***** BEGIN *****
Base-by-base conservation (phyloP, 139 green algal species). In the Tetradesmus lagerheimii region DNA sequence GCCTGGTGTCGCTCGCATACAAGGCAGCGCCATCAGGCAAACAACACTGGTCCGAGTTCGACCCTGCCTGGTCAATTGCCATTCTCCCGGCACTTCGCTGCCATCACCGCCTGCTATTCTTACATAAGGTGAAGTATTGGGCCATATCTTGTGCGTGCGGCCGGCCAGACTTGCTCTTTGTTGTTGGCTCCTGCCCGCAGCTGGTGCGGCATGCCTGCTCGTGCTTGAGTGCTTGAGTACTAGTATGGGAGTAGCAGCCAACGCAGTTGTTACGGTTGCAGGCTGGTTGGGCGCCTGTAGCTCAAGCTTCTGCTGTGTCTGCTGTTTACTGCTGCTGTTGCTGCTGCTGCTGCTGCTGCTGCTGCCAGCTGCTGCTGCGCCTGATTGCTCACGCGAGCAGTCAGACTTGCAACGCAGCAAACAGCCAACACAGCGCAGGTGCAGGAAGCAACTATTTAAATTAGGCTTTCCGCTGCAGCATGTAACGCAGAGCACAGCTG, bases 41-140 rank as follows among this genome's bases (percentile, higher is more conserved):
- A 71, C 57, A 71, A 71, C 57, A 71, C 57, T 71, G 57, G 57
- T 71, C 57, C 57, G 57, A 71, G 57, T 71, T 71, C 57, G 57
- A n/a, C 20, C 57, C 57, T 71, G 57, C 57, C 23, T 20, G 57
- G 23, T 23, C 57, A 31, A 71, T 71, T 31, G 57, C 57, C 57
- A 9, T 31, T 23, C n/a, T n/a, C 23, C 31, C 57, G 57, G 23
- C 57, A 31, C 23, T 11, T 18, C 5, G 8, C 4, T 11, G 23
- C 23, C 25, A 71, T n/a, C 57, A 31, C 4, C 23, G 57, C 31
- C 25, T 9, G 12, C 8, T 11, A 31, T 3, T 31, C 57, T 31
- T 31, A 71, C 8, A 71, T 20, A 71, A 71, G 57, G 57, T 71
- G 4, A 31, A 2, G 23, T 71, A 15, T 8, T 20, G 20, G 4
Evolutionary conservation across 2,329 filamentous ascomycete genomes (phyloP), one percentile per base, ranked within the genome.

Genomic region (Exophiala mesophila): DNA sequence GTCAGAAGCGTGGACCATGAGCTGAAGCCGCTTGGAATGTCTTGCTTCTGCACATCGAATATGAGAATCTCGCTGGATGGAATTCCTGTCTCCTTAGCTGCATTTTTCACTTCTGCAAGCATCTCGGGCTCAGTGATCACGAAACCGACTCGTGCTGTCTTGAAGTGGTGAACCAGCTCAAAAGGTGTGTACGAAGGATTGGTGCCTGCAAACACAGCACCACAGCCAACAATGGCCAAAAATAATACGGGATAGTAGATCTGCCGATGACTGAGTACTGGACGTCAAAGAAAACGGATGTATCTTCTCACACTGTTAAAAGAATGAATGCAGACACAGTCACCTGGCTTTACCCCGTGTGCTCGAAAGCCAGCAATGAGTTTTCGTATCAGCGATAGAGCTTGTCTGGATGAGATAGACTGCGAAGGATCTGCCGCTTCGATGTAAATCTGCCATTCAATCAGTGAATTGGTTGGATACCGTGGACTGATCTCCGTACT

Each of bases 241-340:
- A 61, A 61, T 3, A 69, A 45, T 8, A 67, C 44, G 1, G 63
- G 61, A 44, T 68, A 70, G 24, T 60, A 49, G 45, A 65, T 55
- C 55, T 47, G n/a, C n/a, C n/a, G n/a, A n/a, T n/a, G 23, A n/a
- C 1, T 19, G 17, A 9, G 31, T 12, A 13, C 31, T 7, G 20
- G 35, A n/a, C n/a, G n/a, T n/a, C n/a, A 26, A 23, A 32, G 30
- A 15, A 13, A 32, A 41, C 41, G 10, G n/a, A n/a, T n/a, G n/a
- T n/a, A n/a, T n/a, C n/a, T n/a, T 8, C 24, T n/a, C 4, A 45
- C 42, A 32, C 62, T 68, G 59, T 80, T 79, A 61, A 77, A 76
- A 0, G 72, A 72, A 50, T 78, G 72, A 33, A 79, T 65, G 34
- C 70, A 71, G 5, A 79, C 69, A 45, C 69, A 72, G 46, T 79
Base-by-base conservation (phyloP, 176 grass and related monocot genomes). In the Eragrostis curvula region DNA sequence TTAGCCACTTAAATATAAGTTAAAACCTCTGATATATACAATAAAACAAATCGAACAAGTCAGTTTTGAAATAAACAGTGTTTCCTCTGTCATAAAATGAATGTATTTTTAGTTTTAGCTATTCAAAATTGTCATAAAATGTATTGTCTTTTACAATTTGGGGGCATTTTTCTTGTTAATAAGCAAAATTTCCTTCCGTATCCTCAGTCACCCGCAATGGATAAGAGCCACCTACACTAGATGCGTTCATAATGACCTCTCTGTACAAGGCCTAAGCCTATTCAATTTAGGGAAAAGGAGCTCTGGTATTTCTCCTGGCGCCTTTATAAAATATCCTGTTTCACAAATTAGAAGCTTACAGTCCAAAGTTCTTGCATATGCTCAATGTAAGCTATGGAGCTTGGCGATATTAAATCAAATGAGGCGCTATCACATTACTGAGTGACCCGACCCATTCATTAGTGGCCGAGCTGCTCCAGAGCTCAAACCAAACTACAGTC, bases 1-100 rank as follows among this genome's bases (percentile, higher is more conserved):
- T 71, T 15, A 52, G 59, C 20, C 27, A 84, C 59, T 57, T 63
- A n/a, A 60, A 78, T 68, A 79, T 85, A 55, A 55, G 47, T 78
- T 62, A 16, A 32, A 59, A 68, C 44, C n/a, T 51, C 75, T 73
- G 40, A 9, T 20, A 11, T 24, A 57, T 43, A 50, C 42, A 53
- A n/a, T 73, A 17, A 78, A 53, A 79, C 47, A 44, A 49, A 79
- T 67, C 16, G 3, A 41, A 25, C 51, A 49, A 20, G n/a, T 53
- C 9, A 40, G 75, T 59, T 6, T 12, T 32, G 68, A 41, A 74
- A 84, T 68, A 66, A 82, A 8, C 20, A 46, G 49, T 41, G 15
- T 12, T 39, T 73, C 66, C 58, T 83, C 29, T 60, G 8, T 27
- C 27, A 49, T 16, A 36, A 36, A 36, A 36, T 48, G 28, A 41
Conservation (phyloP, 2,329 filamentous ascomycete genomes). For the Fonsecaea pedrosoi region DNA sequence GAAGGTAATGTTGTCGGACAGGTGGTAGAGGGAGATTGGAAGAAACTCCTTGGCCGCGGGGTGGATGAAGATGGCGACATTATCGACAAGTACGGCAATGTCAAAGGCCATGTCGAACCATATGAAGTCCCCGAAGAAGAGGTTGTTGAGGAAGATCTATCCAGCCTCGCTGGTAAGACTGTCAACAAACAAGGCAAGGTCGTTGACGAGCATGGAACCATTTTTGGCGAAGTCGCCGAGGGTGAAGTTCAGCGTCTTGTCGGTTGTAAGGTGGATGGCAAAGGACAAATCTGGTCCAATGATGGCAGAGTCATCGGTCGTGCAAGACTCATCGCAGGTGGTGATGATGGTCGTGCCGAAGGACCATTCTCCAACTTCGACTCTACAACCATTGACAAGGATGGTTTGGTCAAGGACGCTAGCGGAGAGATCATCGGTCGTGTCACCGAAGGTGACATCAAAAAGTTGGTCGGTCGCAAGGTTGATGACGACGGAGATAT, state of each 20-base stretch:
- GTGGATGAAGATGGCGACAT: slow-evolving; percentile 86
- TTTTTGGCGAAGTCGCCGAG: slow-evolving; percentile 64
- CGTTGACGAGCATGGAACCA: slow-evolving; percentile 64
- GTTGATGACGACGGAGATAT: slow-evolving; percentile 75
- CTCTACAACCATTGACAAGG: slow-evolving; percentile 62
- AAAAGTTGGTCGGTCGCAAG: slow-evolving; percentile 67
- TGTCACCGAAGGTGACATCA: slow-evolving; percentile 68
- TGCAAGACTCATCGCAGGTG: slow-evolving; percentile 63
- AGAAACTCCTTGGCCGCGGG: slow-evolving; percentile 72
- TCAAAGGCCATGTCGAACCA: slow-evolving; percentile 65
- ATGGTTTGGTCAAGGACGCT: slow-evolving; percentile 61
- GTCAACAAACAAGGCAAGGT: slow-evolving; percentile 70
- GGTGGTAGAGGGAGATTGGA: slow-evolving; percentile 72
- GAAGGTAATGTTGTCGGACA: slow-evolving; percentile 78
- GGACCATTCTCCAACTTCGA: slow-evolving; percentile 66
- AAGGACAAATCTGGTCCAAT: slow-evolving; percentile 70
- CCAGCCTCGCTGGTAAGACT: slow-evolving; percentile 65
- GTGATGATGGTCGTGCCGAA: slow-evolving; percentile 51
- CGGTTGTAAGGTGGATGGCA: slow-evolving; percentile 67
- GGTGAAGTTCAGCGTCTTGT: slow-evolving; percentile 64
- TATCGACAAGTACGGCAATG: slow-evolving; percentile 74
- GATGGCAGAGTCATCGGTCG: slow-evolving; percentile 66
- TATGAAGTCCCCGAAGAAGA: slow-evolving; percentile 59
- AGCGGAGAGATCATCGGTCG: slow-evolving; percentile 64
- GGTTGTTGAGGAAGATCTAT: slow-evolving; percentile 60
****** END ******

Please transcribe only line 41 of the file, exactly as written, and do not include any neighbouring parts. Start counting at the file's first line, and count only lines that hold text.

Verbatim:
- CTCTACAACCATTGACAAGG: slow-evolving; percentile 62